Make way for maximalism: Gen Z says less is boring

Make way for maximalism: Gen Z says less is boring

With the onset of the 2020s, Gen Z is visibly claiming their place in the world with bold outlooks and even bolder aesthetics. Gen Z are proudly experimenting with their identity, having grown up on a stubborn internet and through confusing lockdowns. They bring culture change with organic shapes, colorful elements and contradictory patterns that dominate art, media, fashion and interior design. The trend is pushing back on once-reigning minimalism, screaming Venturi Less is a bore.

A flashy design theme leaps over social media algorithms, garnering a follow more and more. Its characteristics mark the resurrection of a recurring trend: maximalism. As the name suggests, maximalism is about maximizing everything from shades and textures to materials and shapes. In interior design, it manifests as a hyper-personal space that bursts with visual stimulation. Mrs. Pink from Weird and Rescue duly reflects the maximalist mindset by saying “You can never have too much of a good thing”.

Maximalist interiors have mastered the art of More is more by presenting contrasting elements in complete palettes. An accumulation of plants, paintings, collections, and keepsakes polishes the look while adding a layer of personality to the space. Today, most eclectic pieces are inspired by the memphis movement and postmodern styles. Maximalism also promotes a decolonized view of design by bringing back elements that were too “kitschy” for the elders in power.


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Unlike cancel culture or viral trends on the internet, Gen Z didn’t invent maximalism. Much like the design style itself, the history of maximalism is covered in influences. The trend goes back to 16th century Europewhen the rich publicized their taste for excess through paintings of heavily furnished bedrooms. After a few decades of obscurity, the style reappeared in Victorian homes as a form of self-expression and identity. Maximalism continued to grow and decline with its “minimalism” counter-movement, following economic booms and recessionsand the ultimate pursuit of shiny new thing.

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Interior design from the Memphis Milano movement. Image courtesy of Zanone
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Mansion of Baron AL Stieglitz by Luigi Premazzi. Image courtesy of Stieglitz Museum Library

Maximalism is certainly one of Gen Z’s many rebellions against the habits of older generations, like how they disrupt the culture of architectural work. The blockages also pushed the pendulum away from minimalism, towards more dynamic and stimulating environments. At that time, TikTok emerged as a window into various lifestyles, inviting people to sample interior trends. With more free time and online resources, DIY home renovations have grown in popularity. Maximalism burst through the walls of monotonous houses, their frustrated inhabitants hungry for visual excitement.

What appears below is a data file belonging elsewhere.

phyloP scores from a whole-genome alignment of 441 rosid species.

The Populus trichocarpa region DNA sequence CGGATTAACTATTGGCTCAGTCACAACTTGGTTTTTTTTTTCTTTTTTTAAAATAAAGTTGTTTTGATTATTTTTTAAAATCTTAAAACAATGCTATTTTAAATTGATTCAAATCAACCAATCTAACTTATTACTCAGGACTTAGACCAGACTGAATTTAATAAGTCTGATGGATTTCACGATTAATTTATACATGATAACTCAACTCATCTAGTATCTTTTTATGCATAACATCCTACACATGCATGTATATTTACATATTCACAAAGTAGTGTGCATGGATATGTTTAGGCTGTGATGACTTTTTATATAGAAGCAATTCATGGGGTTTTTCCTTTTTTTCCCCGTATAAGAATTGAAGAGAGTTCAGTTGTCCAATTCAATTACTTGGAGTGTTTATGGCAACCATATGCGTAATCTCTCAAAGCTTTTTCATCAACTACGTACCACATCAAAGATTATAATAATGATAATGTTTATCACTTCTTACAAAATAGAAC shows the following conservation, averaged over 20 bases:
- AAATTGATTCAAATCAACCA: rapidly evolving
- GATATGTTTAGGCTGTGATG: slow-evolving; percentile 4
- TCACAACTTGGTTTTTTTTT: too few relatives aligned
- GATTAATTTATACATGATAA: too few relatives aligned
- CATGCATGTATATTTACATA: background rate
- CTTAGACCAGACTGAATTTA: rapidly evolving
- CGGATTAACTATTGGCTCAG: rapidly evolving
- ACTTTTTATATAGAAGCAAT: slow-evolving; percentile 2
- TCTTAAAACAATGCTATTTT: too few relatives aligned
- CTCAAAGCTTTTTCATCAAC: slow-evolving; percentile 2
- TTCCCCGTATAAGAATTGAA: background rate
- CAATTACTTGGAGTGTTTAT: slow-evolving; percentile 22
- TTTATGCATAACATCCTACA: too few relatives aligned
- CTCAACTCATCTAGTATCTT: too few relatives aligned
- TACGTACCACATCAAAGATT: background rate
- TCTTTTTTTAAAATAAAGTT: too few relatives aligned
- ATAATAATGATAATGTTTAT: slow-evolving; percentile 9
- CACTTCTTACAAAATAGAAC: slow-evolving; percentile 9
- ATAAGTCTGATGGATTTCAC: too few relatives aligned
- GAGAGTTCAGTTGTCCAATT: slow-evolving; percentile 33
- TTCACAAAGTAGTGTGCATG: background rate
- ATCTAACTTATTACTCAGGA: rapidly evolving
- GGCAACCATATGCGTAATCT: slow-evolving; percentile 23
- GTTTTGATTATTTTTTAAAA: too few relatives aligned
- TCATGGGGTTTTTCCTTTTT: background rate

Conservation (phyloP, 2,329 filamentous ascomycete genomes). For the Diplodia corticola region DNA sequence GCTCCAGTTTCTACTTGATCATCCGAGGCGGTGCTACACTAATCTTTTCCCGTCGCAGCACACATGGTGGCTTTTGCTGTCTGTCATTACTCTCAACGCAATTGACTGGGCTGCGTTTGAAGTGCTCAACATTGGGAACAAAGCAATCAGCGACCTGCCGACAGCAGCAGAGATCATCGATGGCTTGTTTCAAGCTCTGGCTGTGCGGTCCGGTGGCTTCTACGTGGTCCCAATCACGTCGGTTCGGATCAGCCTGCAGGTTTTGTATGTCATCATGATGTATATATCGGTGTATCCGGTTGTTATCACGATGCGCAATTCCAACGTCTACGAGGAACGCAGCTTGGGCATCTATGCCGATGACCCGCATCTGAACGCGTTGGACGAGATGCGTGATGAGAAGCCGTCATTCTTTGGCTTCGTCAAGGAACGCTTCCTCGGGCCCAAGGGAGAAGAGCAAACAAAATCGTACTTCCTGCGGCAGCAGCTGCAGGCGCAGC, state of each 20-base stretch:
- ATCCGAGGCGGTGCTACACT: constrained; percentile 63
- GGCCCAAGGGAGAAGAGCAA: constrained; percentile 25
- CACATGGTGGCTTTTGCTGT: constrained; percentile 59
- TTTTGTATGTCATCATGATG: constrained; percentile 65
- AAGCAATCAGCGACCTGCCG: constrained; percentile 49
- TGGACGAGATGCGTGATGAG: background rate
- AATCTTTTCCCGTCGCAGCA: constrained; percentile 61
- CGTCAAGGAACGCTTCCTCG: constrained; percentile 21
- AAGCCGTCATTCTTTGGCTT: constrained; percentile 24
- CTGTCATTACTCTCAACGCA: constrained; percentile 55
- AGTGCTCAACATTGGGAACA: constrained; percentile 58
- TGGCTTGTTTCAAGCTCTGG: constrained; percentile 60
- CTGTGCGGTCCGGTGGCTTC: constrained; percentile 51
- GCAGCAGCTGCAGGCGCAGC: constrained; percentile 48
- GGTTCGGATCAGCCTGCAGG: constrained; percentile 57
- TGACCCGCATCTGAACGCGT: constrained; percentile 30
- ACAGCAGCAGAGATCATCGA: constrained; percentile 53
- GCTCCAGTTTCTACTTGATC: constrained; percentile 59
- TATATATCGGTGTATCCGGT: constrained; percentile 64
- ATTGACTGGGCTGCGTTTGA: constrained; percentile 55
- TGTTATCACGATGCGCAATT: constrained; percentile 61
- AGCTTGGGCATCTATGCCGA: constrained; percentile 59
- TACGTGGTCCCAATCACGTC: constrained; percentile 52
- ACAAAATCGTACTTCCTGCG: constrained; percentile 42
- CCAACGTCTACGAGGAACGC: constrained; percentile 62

“Gen Z really embraces individualism, and social media platforms are a great resource for discovering interior styles that speak to them,” say the famous TikTok maximalists Josh and Matt. Without sample manuals, maximalism is an outlet for exploration and self-discovery. The style encourages an organized hoarding of meaningful items and an ornate display of personality. Colors, patterns and shapes are layered to create spaces unique to the individual. Thanks to maximalism, homes become museums of personal interests, hobbies and treasured memories.

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Steph Wilson’s maximalist apartment. Image © Steph Wilson

The maximalism we see today follows the blueprint of its parent tendencies with the influence of contemporary societal values. After an age of millennial minimalism, 2020s maximalism still carries the eco-conscious sentiments of its predecessor. Although the trend seems to glorify a materialistic lifestyle, Gen Z maximalists echo anti-consumerist philosophies.

The emphasis on sustainability gives the familiar trend a refreshing look, the result of online designers spreading advice on reducing, reusing and recycling in style. Josh and Matt love sharing their vintage finds and upcycled decor for their maximalist Melbourne apartment. “At this critical time, we feel responsible to educate about the ways in which maximalism can take a sustainable and circular approach,” the duo told ArchDaily.

As long as each decor piece is consciously chosen with sustainability in mind, maximalists can maintain a low environmental footprint. Furniture and finishes must be able to last and remain in circulation, minimizing the amount of waste generated. TikTok maximalism glorifies repurposed items, and online communities happily swap coins with each other. Since maximalism has no rules, individual design elements can never go out of style.

“The idea of ​​sustainability shouldn’t be tied to one type of interior style,” emphasize Josh and Matt, “Rather than finding the most sustainable style, we should be finding ways to make any style more sustainable”. Creativity is at the heart of maximalism. His philosophy only motivates a new wave of maximalists to innovate sustainable alternatives. With more decentralized systems and access to information, Generation Z will surely advance the design industry with sustainability at the forefront.


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